The Coloradan nominated by President Trump to pick up the pieces from Ryan Zinke’s tumultuous tenure of the Department of Interior, David Bernhardt, knows the department inside and out. To succeed as secretary of the Interior, however, Mr. Bernhardt will need to alter his perception of priorities and successes from the short-term transactions that are the lifeblood of industry lobbyists to the intergenerational interests of the American people.
For the West, the Trump Administration has been a case study in putting narrow, short-term resource development ahead of the stewardship ethic that Coloradans and so many millions of Americans depend upon for economic, environmental, social and cultural progress:
- Protections for more than 2 million acres of public lands have been removed;
- 13 million acres of public lands have been offered for oil and gas development;
- Efforts to stem emissions of methane – a powerful heat-trapping gas – have been curtailed;
- Carefully crafted conservation measures for the endangered sage grouse have been scrapped; and
- Energy and resource development have prioritized above America’s growing appetite for recreation and conservation.
Assuming he is confirmed by the Senate, Mr. Bernhardt will have an opportunity to rebalance the department and create a legacy as secretary that is consistent with the balanced approach to public lands that Coloradans have historically evidenced. Indeed, there are numerous opportunities to champion long-term priorities that will garner broad public consensus and enhance the credibility of the department.
First and foremost, Mr. Bernhardt can clear up any confusion by making clear that mitigating and adapting to climate change is crucial to the long-term stewardship of the natural resources under the department’s purview. Climate change threatens habitats, streamflows and jobs on which millions of Americans depend and must be integrated as a central consideration and mission of the department. Climate is the existential issue of this generation and many after, and he can do great service by pursuing a few initiatives that can help slow the looming catastrophe, such as by promoting common sense, best-practice measures to curtail and capture methane leaks in energy production.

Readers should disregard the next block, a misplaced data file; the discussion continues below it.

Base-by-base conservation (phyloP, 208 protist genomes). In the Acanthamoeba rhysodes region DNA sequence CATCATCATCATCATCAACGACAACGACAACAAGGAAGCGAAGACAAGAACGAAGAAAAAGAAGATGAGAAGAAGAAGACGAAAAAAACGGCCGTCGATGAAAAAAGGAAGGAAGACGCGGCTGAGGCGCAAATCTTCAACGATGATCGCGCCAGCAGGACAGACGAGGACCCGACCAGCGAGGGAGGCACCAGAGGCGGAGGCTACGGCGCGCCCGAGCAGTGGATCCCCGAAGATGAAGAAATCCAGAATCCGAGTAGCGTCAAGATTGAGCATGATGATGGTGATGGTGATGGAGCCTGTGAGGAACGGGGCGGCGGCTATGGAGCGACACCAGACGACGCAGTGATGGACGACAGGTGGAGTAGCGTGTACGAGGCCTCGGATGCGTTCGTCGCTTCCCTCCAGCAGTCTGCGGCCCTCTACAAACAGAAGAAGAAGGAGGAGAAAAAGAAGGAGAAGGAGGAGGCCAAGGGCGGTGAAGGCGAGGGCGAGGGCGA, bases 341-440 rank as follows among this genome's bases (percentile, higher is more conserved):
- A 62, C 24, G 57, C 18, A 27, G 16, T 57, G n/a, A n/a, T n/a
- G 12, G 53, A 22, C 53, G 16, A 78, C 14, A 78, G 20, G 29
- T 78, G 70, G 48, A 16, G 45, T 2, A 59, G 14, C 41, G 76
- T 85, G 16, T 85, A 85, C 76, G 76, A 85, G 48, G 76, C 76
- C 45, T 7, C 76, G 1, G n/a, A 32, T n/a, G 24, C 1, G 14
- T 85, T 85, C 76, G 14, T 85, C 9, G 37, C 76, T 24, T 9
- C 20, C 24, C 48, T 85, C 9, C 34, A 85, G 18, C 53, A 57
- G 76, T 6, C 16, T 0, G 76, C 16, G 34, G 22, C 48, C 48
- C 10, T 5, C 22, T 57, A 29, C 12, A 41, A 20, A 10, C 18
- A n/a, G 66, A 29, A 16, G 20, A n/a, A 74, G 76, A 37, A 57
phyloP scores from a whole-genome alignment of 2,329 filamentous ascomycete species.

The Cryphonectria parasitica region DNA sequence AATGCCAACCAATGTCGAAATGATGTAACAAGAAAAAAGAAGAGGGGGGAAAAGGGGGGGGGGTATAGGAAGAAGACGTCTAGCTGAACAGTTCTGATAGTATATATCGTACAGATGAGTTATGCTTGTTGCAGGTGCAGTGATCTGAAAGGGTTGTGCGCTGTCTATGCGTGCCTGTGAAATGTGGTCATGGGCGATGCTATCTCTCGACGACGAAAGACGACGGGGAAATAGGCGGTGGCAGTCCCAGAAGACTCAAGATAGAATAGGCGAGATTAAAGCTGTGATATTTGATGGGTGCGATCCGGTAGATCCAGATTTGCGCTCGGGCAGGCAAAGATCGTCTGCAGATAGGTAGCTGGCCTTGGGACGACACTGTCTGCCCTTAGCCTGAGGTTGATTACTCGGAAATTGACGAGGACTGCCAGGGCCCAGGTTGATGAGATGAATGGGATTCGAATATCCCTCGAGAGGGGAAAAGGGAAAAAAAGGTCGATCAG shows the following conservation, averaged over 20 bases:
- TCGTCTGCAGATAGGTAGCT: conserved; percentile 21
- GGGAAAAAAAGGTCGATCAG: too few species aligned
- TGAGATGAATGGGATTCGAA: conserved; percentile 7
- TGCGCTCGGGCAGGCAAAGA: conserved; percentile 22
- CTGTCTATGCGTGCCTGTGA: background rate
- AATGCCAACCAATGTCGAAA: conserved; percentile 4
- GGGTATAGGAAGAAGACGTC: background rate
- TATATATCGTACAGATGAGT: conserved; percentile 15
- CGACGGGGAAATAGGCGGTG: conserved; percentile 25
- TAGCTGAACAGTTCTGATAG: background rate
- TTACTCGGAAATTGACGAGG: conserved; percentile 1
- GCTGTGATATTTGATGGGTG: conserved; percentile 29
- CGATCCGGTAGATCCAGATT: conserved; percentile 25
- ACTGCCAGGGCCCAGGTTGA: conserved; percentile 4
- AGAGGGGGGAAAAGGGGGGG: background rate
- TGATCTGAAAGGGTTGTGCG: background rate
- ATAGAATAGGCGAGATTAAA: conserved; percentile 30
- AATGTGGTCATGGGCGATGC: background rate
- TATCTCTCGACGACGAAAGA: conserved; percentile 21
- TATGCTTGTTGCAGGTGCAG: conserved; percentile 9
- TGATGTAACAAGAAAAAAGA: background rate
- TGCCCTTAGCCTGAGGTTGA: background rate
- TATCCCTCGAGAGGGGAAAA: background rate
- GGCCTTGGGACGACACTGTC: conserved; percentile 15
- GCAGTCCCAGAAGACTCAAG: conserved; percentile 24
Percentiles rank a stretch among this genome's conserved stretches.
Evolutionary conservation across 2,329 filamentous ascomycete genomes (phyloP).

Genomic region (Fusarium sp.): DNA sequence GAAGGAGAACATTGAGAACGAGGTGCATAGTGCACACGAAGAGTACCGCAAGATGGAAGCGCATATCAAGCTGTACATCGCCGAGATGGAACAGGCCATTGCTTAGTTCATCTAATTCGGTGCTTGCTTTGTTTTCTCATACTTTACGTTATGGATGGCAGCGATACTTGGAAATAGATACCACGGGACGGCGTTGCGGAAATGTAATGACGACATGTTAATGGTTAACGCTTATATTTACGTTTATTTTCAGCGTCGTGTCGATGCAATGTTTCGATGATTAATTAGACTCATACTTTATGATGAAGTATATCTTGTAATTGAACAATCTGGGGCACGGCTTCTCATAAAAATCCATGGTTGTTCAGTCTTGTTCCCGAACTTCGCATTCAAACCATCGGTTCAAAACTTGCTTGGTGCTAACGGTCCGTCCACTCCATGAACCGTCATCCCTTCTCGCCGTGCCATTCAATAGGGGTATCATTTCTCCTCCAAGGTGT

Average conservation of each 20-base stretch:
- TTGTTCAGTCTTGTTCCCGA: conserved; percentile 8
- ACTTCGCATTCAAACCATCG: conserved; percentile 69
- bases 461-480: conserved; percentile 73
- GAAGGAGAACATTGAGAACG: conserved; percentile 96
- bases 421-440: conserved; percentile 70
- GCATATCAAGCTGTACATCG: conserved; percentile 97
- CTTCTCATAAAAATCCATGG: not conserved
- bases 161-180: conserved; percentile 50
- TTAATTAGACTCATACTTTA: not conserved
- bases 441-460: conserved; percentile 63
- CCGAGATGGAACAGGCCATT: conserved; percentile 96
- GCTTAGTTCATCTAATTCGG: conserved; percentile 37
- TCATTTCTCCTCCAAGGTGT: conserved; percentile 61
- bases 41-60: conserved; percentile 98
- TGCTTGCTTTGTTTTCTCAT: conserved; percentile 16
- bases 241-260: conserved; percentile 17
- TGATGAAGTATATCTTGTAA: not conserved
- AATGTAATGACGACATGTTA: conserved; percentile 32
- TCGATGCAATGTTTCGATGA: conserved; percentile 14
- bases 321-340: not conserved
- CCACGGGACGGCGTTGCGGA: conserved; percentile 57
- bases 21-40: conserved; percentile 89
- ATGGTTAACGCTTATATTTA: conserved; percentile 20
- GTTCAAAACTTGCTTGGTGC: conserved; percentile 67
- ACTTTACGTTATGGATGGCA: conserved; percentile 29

Second, he should look to shore up our vulnerable roster of wilderness and other protected public lands. Western states, which are home to most of the nation’s public lands, are growing by between 1 and 2 percent annually. Coupled with increased appetite for hiking, biking, fishing and other activities, population growth is increasing demand for parks, public lands and recreation as never before. It is imperative that our leaders think to the future and accommodate growing expectations by expanding the inventory of protected places. Mr. Bernhardt need not look far from where he grew up, to the Thompson Divide between Carbondale and Glenwood Springs, as an opportunity for protection.
Similarly, the department should make it a priority to maintain and enhance the current inventory of national parks through maintenance and infrastructure improvement. Mr. Bernhardt can embrace permanent reauthorization of the Land and Water Conservation Fund that is a congressional priority and abandon provocative plans to mine the areas around the Grand Canyon and drill in offensive proximity to the culturally significant and magnificent Chaco Canyon.
Finally, there is a clear opportunity for the department to marry its commitment to energy development and job creation with the potential for offshore wind to become a major new source of carbon-free energy in the United States. The U.S. offshore wind resource is estimated to be as much as twice annual electricity consumption and could be a major new source of jobs, but our industry lags behind other parts of the world. Accelerating offshore wind should be a signature priority for the future.
David Bernhardt has demonstrated that he knows how the Department of Interior works, including for the interests of private industry. Looking to the future and toward his own legacy as steward of the America’s most incredible natural assets, he can build a record that serves the broad public interests of current and future generations.
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